Total Knee ReplacementA painful knee can severely affect your ability to lead a full, active life. Artificial knee replacement surgery (also called knee arthroplasty or knee replacement) is becoming increasingly common as the population of our country begins to age. When pain, stiffness, knee swelling and limitation of motion in your knee keep you away from your daily activities, you may need a total knee replacement.
Total knee replacement is a major surgery, which usually involves a 3-4 day stay in the hospital and a period of rehabilitation, which takes about 6-8 weeks. A team of health professionals works with the patient to guide his recovery, but the patient is the most important member of the team! We believe that an informed patient is the best ally in achieving success with total knee replacement surgery.
The Goals of Total Knee ReplacementTotal knee replacement is a remarkably successful operation that has transformed the lives of millions of patients by enabling them to be active and pain-free. The goals of total knee replacement are, in order of priority:
- Pain relief.
- Standing and walking that is not limited by the knee.
- Improved knee motion.
- Improved knee strength.
Who would require a total knee replacement operation?Total knee replacements are usually performed on people suffering from severe arthritis. Most patients who have artificial knees are over the age of 55, but the procedure may have to be performed in younger people. Though the circumstances vary, total knee replacement would be considered if:
- You have daily pain.
- Your pain is severe enough to restrict not only work and recreation but also the ordinary activities of daily living.
- You have significant stiffness of your knee.
- You have significant deformity (Knock-knees or bowlegs).
- When conservative methods of treatment like physiotherapy, pain killers etc. fail to provide adequate relief.
What is Total Knee Replacement? What is the total knee joint implant made of?A total knee replacement is a surgical procedure whereby the diseased knee joint is replaced with artificial material. It employs specially designed components, or prostheses, made of high strength, biocompatible, metals and plastics, to replace the cartilage in your knee. The metal that is most commonly used is an alloy of cobalt, chromium and molybdenum. The plastic is ultra-high molecular weight polyethylene.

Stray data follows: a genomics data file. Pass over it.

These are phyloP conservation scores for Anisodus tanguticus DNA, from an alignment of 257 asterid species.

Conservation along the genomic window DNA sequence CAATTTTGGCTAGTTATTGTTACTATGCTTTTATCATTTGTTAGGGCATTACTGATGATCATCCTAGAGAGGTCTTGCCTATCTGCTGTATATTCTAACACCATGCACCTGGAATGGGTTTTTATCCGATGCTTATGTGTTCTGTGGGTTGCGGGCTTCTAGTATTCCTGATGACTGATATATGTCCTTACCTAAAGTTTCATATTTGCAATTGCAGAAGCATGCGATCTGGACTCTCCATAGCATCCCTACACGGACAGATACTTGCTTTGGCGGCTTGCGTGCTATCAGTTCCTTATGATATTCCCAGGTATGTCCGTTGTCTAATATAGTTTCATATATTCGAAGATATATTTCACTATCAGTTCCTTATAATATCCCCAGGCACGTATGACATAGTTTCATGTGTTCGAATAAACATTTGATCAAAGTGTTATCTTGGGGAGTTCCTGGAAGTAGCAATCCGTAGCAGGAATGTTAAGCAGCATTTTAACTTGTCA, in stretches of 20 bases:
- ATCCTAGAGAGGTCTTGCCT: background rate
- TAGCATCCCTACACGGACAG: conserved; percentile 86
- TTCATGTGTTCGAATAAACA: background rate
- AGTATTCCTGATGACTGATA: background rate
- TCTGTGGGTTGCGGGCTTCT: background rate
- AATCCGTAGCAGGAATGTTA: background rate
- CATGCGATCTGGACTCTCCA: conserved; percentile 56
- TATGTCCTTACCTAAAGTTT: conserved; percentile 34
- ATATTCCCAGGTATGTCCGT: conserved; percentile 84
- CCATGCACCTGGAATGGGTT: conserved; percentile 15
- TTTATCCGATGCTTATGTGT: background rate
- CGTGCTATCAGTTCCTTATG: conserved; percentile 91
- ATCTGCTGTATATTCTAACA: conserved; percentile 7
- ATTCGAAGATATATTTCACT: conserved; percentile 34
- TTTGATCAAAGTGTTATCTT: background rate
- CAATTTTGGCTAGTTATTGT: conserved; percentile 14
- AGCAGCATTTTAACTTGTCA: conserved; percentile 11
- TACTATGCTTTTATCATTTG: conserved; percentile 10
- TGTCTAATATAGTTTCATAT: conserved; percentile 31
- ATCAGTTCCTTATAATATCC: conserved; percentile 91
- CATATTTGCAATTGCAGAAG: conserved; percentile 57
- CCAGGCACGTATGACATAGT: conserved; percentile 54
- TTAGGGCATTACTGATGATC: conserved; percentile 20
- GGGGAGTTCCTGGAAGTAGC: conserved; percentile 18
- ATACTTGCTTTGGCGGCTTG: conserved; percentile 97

The Artificial Knee Implants
- The procedure is performed by making a 6-8 inches long skin incision in front of the knee joint followed by separation of the muscles and ligaments around the knee to expose the knee joint.
- In modern total knee replacement surgery, only the worn-out cartilage with minimal bone is removed to replace the diseased cartilage with the artificial joint which is a kind of a surface replacement arthroplasty. The entire knee is not actually replaced.
- Specialized instruments are used to trim off the worn-out surfaces and shape the ends of the bones. As shown in the figure, the femoral component is metallic, and is similar in size and shape to the end of the femur. The tibial component, which goes on the top of the leg bone (or tibia), may have a metallic base, but the top surface is always polyethylene. The undersurface of the knee cap (patella) is also often removed, cut flat and covered with another polyethylene component. The components are attached to the bone with a specialized polymer (polymethylmethacrylate), commonly referred to as "bone cement".
What are the risks and potential complications of total knee replacement?The following is a list of possible risks and potential complications of total knee replacement surgery. These are merely possibilities which we feel patients ought to be aware of, before deciding upon surgery. The most common complications are not directly related to the knee and usually do not affect the result of the operation.